Custom-Made Picture Frames
Everyone Likes a Picture Frame
Creating custom picture frames for friends and family is a great
gift giving project that's sure to please even those difficult to
shop for gift recipients. Everyone has a special photo or keepsake
they've meant to have framed. Making a custom frame to match may be
the best gift of the season. Best of all, it's a quick and simple
project to complete with the right tools and set up.
Start with Matting
If possible, mat your intended
photography or artwork before cutting any stock. This will help you
determine the final dimensions of your completed frame, and the type
of stock you'll want to use. Although you can purchase pre-cut
matting at your local hobby store, using your own
mat cutting system may be more economical, especially if you
have a lot of family and friends for whom you're making frames.
Next you'll want to choose your stock. Picture frames don't
require a lot so your scrap pile can often yield a treasure of
possibility. Carefully match the color of your lumber to the
artwork or photograph, and mat. It's the mark of a meticulous
craftsperson and it's sure to impress. If your scrap pile
doesn't cooperate, there are dozens of
wood stock types available in all colors and textures. Tip:
If you're really in a hurry, you can use ready-to-cut
picture frame moldings.
Ripping to Width
Now rip your stock to width. Use 3/4" lumber (you can go thicker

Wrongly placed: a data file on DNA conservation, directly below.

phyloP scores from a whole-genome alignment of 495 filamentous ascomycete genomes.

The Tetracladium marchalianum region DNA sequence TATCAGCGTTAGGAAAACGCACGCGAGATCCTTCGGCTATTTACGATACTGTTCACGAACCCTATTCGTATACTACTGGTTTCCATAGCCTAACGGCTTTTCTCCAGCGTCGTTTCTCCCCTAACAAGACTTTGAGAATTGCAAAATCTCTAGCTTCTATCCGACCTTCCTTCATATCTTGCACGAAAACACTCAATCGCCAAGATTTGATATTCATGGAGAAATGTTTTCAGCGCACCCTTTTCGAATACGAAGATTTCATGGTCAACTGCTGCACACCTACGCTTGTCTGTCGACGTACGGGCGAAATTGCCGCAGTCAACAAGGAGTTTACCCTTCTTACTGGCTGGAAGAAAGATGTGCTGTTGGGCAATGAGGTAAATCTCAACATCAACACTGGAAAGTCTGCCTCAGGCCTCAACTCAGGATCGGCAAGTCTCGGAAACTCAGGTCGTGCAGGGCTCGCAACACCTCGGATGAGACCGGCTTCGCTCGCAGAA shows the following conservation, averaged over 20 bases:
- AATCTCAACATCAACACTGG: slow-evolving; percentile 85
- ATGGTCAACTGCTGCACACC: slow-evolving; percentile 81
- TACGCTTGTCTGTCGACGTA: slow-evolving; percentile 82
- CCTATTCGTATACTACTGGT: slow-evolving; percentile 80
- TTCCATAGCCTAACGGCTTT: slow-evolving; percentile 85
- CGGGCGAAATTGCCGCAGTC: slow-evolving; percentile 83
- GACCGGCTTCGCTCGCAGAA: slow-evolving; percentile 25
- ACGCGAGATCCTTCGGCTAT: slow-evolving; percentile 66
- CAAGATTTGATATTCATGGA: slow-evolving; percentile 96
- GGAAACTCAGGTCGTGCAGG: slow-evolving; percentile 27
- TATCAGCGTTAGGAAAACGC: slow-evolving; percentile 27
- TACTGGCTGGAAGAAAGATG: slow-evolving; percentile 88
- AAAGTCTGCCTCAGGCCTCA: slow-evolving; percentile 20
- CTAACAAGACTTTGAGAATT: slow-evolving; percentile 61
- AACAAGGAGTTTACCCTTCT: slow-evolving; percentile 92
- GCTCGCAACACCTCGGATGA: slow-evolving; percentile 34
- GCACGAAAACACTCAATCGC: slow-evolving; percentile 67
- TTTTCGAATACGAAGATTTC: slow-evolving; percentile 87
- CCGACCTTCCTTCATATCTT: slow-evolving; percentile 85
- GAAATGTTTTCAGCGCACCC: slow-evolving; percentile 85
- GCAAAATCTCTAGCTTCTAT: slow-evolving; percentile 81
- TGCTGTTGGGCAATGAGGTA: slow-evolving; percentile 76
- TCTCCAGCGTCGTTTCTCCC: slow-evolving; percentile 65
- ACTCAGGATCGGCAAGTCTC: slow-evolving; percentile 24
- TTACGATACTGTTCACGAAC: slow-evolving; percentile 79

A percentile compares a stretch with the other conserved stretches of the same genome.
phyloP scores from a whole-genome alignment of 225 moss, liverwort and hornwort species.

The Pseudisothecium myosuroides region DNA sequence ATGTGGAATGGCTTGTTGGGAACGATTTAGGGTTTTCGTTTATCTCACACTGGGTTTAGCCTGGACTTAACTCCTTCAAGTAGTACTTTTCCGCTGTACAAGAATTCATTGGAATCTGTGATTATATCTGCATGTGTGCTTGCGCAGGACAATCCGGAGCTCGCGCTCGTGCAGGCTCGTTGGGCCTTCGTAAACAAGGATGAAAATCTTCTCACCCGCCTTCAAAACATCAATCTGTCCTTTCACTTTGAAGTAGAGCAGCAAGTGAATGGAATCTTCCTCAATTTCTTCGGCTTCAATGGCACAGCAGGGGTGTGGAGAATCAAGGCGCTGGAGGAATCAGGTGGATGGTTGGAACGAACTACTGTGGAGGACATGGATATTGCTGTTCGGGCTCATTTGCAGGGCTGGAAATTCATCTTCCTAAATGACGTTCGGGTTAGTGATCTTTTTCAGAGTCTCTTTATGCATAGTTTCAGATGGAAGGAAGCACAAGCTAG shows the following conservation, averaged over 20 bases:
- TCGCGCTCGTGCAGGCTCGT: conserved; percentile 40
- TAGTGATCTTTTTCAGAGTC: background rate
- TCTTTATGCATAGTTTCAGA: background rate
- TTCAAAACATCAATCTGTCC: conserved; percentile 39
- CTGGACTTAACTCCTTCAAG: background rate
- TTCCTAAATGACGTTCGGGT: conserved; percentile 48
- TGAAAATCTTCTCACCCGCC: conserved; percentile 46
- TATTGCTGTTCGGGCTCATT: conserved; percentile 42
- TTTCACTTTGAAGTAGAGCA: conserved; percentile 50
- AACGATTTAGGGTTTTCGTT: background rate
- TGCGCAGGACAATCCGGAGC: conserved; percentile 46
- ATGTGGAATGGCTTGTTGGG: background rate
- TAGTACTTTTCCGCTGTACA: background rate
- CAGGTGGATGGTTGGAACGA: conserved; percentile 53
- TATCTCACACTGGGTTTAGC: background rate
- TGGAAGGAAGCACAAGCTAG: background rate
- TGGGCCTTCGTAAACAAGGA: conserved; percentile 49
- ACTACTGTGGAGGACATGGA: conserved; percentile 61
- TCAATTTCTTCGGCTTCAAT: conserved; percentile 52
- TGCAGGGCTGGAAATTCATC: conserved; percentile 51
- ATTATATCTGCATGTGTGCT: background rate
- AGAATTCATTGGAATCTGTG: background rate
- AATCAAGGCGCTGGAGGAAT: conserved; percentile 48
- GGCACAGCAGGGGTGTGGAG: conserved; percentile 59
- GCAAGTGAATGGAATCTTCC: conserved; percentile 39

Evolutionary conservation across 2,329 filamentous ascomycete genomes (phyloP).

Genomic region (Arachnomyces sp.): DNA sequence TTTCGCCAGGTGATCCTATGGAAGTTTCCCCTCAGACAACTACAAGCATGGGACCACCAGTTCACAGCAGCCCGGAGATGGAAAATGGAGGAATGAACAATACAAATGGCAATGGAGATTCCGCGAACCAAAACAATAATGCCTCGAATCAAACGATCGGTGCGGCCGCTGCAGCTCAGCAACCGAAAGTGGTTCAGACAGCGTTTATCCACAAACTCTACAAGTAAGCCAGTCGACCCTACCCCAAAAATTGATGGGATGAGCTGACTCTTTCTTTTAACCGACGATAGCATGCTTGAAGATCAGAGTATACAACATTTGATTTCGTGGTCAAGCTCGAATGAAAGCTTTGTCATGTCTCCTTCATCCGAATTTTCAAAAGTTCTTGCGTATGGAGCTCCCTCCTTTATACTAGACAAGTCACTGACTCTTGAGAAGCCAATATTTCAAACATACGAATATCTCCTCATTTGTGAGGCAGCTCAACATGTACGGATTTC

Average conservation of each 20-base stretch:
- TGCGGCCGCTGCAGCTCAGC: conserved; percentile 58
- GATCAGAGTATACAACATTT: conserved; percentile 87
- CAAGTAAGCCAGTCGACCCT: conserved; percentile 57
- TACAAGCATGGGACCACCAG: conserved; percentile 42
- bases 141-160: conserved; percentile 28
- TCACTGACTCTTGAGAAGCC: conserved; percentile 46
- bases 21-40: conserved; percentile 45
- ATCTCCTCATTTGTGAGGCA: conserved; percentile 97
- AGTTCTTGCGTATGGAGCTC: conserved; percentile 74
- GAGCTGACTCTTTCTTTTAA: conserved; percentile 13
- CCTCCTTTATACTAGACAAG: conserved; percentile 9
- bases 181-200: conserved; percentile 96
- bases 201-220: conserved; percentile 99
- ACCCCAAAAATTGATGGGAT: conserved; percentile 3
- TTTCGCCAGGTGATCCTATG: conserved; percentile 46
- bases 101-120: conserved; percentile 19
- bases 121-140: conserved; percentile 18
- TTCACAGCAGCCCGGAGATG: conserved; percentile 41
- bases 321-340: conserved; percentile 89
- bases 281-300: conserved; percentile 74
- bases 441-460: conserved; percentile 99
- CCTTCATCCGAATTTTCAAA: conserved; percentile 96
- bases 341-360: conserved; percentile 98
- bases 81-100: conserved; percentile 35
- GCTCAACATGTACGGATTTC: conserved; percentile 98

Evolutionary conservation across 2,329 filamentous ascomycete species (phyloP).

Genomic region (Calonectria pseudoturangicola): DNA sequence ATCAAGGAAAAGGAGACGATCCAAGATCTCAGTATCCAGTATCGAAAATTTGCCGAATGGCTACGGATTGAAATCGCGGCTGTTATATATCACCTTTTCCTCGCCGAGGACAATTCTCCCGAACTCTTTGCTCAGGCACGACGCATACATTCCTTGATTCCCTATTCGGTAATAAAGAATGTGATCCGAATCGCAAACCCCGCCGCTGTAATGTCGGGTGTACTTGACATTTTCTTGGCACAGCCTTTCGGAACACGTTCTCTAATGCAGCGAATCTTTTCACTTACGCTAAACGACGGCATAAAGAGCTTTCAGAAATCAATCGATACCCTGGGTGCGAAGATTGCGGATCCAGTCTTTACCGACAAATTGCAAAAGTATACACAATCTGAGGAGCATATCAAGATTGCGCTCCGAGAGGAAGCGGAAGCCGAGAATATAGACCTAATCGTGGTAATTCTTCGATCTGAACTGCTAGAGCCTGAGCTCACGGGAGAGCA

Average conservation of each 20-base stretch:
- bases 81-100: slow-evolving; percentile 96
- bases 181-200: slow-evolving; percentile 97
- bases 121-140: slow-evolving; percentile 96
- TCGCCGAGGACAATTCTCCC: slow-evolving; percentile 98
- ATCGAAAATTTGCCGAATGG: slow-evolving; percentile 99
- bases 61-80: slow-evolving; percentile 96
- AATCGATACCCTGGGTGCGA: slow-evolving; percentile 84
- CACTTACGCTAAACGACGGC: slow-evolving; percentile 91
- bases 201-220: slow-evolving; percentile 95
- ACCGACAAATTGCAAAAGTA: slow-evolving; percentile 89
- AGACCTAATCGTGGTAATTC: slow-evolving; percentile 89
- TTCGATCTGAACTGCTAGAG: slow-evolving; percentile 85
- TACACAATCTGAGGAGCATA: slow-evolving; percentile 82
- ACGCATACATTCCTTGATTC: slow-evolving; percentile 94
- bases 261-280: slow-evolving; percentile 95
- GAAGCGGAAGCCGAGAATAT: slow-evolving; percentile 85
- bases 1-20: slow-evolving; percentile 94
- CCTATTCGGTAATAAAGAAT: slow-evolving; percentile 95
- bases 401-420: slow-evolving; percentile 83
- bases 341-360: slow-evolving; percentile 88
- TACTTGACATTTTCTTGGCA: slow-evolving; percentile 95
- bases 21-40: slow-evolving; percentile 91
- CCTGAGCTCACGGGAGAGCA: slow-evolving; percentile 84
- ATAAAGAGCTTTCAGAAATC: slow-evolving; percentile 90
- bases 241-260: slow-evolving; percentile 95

but it's not a good idea to go any thinner), and rip it at least
1 1/2" wide because anything less will look pale and weak--like
you skimped. And you wouldn't want to leave a bad Yuletide
Using a good
table saw and fence, rip enough length to account for the
full dimensions of your finished frame, leaving an inch or so
extra at the ends for good measure.
Rabbet the Backside
Cut a rabbet in the backside of your
lengths to accommodate the artwork, matting, and backer board
that will be installed in the finished frame. It helps to
envision the thickness of the stock in thirds, which is why 3/4"
stock works so well. The rabbet should be no shallower than 1/2"
and should remove no more than 2/3rds off the thickness so that
there is at least a 1/4" left to profile an edge on the front
side. (See Illustration 1.) A 1/2"
rabbet or straight router bit will typically take a 3/8"
width of cut. This is a good dimension that will create a 1/2"
by 3/8" rabbet in the backside of your frame. Although your
table saw can be used to cut this rabbet, a
router table may be a safer alternative. Chuck a 1/2" bit in
your router table and rout the backside of your frame members.
The Front, Inside Edge
Choose the style of molding profile you want along the front,
inside edge of your frame. Since there is only 1/4" of stock
thickness left along this edge, you'll want to keep this profile
within a 1/8" tolerance to leave a strong enough edge within which
to hold the frame's contents. Leaving anything less will create a
raggedy looking edge or none at all. The profile you choose here
should remove no more than half the wood fiber from this inside
edge, so it's important to choose the proper type of router bit.
Bisecting the edge with, say a 1/4'' bit will leave just the right
amount of stock and create an attractively dimensioned inside border